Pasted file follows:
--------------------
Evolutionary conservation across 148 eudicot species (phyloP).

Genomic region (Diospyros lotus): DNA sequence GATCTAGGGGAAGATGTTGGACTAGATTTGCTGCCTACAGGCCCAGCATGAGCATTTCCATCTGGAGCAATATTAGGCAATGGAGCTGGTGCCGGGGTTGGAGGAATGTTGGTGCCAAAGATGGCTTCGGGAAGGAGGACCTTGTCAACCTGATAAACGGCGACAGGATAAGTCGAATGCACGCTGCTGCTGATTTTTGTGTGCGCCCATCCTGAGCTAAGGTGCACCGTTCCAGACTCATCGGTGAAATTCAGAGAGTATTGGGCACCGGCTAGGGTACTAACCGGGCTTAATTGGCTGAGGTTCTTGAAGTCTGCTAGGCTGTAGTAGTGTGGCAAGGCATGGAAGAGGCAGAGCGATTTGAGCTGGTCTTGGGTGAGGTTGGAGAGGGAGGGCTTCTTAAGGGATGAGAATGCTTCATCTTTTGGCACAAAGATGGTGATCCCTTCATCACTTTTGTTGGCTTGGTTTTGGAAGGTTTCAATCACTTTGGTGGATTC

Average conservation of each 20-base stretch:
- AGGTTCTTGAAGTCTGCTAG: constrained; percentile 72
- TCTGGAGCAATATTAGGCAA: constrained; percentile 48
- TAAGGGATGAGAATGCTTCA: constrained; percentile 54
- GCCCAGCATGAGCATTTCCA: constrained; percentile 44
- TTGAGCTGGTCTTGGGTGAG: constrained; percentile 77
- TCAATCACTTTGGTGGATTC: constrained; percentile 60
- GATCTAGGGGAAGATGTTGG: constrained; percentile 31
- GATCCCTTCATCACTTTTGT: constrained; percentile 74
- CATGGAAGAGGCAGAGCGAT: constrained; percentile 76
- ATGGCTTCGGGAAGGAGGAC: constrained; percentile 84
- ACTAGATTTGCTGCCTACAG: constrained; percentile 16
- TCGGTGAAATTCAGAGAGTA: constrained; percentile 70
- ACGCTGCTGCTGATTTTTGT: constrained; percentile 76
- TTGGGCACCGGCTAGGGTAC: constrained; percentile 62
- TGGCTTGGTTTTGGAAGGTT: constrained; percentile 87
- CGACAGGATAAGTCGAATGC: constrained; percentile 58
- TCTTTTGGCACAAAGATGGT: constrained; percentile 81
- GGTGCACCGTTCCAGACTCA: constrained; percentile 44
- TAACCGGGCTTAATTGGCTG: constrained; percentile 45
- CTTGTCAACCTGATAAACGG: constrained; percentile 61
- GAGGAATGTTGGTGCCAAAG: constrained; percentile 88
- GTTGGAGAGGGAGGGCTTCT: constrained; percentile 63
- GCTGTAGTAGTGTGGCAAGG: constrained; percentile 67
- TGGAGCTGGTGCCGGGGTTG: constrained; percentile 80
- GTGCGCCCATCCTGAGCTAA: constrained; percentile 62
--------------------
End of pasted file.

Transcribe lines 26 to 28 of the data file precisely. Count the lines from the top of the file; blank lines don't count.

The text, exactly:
- GCTGTAGTAGTGTGGCAAGG: constrained; percentile 67
- TGGAGCTGGTGCCGGGGTTG: constrained; percentile 80
- GTGCGCCCATCCTGAGCTAA: constrained; percentile 62